About Medicine X

 In Genesis


What is Medicine X?

Medicine X is a catalyst for new ideas about the future of medicine and health care. The Medicine X initiative is designed to is to explore the potential of social media and information technology to advance the practice of medicine, improve health, and empower patients to be active participants in their own care. The “X” is meant to evoke a move beyond numbers and trends—it represents the infinite possibilities for current and future information technologies to improve health. Under the direction of Dr. Larry Chu, Assistant Professor of Anesthesia, Medicine X is a project of the Stanford AIM Lab.

Two recent Medicine X projects include organizing the Stanford Summit at Medicine 2.0, and Medicine 2.0 at Stanford: The Fourth World Congress on Social Media and Web 2.0 in Health, Medicine and Biomedical Research. Medicine 2.0 is a conference concept originally developed by Dr. Gunther Eysenbach.

The Stanford Medicine X Summit 2012

We have exciting plans in store for 2012. The Stanford Summit @ Medicine 2.0 was so successful, we plan to launch an annual conference called the Stanford Medicine X Summit. Like the Stanford Summit in 2011, the event will explore issues related to health and medicine at the intersection of social media and information technology. eskişehir escort Our goal is to bring together the most innovative and engaging minds in academia and industry to exchange bold new ideas about the future of medicine and the role technology will play in improving health. Please check back often for the latest news and information about Stanford Medicine X 2012!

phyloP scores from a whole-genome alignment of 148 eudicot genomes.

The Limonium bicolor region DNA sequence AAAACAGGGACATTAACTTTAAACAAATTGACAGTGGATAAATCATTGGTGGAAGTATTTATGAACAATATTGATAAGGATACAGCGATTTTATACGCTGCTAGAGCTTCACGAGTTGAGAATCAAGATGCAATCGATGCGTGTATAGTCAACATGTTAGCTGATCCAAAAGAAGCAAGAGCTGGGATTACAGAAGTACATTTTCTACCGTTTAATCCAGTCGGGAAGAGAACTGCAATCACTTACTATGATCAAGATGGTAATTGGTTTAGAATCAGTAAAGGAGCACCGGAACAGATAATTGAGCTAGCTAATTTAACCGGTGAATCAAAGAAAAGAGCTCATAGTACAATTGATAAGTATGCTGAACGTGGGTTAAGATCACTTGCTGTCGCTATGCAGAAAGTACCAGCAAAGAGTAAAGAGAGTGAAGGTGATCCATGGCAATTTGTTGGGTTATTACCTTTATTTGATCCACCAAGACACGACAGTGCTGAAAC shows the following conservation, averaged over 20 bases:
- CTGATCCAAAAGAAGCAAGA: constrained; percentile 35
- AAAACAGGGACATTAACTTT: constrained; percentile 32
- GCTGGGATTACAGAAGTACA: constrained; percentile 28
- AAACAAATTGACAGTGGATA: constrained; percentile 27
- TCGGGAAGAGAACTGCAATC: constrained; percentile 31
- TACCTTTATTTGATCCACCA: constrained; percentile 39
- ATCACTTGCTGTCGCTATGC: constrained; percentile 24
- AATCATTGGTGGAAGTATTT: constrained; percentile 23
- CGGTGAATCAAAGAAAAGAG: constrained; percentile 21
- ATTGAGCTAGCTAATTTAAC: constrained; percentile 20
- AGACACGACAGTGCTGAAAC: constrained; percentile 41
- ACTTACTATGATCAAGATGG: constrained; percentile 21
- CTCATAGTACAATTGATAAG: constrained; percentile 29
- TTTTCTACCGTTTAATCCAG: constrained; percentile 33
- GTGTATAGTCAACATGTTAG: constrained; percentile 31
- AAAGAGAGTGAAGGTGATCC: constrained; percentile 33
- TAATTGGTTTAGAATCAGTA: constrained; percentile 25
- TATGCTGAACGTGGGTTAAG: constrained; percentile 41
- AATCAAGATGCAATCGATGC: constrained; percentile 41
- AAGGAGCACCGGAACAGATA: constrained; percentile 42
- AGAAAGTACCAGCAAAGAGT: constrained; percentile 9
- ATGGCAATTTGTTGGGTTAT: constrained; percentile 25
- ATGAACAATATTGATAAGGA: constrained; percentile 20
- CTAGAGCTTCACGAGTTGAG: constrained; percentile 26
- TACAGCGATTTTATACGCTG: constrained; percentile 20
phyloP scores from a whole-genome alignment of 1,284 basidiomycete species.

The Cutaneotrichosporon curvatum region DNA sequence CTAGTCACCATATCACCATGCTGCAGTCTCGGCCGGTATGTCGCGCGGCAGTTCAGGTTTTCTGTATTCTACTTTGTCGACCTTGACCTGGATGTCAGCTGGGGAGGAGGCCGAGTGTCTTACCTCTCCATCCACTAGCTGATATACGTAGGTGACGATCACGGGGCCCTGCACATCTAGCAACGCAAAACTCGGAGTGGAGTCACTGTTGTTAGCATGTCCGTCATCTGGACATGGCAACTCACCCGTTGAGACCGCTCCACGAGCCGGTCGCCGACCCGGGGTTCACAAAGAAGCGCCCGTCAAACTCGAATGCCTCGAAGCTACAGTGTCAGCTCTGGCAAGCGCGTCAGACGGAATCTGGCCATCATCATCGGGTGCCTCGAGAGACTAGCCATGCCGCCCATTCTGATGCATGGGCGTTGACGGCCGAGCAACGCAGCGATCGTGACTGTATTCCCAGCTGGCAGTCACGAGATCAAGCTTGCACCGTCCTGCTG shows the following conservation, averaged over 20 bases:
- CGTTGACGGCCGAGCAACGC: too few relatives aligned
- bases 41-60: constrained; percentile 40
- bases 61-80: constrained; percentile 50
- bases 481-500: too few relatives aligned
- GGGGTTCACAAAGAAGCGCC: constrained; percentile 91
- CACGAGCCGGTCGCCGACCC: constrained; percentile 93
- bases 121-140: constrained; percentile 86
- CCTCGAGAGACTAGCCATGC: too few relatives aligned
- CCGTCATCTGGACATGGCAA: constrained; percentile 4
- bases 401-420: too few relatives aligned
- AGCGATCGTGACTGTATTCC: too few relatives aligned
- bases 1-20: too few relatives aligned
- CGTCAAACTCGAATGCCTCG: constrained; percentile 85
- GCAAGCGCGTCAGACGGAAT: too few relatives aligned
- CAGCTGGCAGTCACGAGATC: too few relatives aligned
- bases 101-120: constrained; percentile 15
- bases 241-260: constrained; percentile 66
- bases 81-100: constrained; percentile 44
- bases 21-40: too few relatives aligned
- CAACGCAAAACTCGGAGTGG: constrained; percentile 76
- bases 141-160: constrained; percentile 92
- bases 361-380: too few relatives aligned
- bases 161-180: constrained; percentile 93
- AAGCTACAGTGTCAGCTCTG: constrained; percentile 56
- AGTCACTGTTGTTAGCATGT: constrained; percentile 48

The Stanford Medicine X Summit Team

Larry Chu, MD, MS
Executive Director, Stanford Medicine X
Director, AIM Lab
Associate Professor of Anesthesia
Stanford University School of Medicine

Bassam Kadry, MD
Director of Technology Discovery, Stanford Medicine X
Stanford University School of Mediicine

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  • בוטוקס

    I think telemedicine is definitely the way of the future. Especially with remote and rural areas and limited access to physicians, these areas will benefit from telemedicine. I think there should be a push even for remote medicine in African and 3rd world countries, under the direction of the WHO or other relevant body.

    With technology available nowadays, there is no reason not to give 3rd world countries access to US doctors. All that’s needed is satellite internet connection which can be arranged easily enough. What would be needed are physician assistant in the remote country, guided by US physicians over the internet. Since history yields over 80% of the information required for diagnosis and general inspection the other 10%, most information really could be gleaned remotely.

    I don’t understand why there isn’t more of a push in this direction!

    I can be contacted through the website above, I’d love to help push this direction forwards.

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